|SA-13a.||Describes the trustworthiness required in the [Assignment: organization-defined information system, information system component, or information system service] supporting its critical missions/business functions; and|
|SA-13b.||Implements [Assignment: organization-defined assurance overlay] to achieve such trustworthiness.|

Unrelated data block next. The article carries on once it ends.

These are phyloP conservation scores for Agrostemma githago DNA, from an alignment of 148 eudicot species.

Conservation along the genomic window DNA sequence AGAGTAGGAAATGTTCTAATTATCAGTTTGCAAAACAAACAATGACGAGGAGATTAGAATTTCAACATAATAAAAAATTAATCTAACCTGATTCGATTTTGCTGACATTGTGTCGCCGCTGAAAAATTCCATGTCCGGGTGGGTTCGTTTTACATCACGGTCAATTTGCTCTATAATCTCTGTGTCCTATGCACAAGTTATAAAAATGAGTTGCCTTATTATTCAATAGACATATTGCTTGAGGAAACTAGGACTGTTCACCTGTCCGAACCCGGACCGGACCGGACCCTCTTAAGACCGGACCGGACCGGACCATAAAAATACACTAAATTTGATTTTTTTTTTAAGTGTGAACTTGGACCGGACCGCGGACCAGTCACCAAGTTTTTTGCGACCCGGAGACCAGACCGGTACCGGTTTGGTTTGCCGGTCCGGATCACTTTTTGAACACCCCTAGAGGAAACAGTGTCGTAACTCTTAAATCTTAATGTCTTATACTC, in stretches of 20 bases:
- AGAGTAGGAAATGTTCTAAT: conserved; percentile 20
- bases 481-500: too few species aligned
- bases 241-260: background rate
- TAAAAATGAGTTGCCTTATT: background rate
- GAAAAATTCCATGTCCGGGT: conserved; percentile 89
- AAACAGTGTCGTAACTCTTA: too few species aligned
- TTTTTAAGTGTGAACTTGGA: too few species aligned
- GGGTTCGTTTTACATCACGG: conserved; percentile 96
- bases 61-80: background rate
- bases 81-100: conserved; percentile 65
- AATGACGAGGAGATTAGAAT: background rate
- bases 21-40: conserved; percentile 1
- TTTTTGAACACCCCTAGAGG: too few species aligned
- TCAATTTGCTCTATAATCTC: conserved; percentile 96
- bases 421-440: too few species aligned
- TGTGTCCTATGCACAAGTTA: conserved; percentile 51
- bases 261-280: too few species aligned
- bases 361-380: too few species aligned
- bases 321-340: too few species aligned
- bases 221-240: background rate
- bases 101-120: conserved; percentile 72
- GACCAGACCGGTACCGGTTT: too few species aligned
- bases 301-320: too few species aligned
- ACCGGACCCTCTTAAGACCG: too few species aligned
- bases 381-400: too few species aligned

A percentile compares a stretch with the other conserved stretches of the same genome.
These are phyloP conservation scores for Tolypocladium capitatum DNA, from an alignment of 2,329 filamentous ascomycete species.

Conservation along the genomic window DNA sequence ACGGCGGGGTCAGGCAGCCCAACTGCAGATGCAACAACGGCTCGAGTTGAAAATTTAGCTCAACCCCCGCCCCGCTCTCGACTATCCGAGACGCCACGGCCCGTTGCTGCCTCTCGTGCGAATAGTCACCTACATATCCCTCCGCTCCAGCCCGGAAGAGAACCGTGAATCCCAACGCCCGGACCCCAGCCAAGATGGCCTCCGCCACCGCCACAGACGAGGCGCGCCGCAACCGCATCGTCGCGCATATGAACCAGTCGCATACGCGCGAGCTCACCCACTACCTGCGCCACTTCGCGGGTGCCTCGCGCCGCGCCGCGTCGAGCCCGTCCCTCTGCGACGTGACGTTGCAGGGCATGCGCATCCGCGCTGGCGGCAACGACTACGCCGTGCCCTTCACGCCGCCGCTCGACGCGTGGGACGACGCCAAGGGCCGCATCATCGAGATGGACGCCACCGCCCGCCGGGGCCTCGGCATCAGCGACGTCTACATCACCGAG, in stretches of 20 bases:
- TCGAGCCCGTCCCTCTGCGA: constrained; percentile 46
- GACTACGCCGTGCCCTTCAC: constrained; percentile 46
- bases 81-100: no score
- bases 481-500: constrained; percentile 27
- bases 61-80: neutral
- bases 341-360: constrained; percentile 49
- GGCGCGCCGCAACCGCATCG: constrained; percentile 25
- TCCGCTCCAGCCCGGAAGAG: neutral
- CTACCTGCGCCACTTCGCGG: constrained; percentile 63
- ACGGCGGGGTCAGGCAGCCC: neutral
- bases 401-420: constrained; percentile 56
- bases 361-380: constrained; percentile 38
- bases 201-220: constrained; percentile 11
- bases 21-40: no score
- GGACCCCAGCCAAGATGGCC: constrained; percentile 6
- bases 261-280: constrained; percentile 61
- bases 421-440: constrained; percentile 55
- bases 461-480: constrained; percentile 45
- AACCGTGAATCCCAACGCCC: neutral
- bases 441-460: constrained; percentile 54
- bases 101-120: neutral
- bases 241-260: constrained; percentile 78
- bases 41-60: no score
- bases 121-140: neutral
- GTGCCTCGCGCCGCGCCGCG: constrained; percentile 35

This control helps organizations to make explicit trustworthiness decisions when designing, developing, and implementing information systems that are needed to conduct critical organizational missions/business functions. Trustworthiness is a characteristic/property of an information system that expresses the degree to which the system can be expected to preserve the confidentiality, integrity, and availability of the information it processes, stores, or transmits. Trustworthy information systems are systems that are capable of being trusted to operate within defined levels of risk despite the environmental disruptions, human errors, and purposeful attacks that are expected to occur in the specified environments of operation. Trustworthy systems are important to mission/business success. Two factors affecting the trustworthiness of information systems include: (i) security functionality (i.e., the security features, functions, and/or mechanisms employed within the system and its environment of operation); and (ii) security assurance (i.e., the grounds for confidence that the security functionality is effective in its application). Developers, implementers, operators, and maintainers of organizational information systems can increase the level of assurance (and trustworthiness), for example, by employing well-defined security policy models, structured and rigorous hardware, software, and firmware development techniques, sound system/security engineering principles, and secure configuration settings (defined by a set of assurance-related security controls in Appendix E). Assurance is also based on the assessment of evidence produced during the system development life cycle. Critical missions/business functions are supported by high-impact systems and the associated assurance requirements for such systems. The additional assurance controls in Table E-4 in Appendix E (designated as optional) can be used to develop and implement high-assurance solutions for specific information systems and system components using the concept of overlays described in Appendix I. Organizations select assurance overlays that have been developed, validated, and approved for community adoption (e.g., cross-organization, governmentwide), limiting the development of such overlays on an organization-by-organization basis. Organizations can conduct criticality analyses as described in SA-14, to determine the information systems, system components, or information system services that require high-assurance solutions. Trustworthiness requirements and assurance overlays can be described in the security plans for organizational information systems.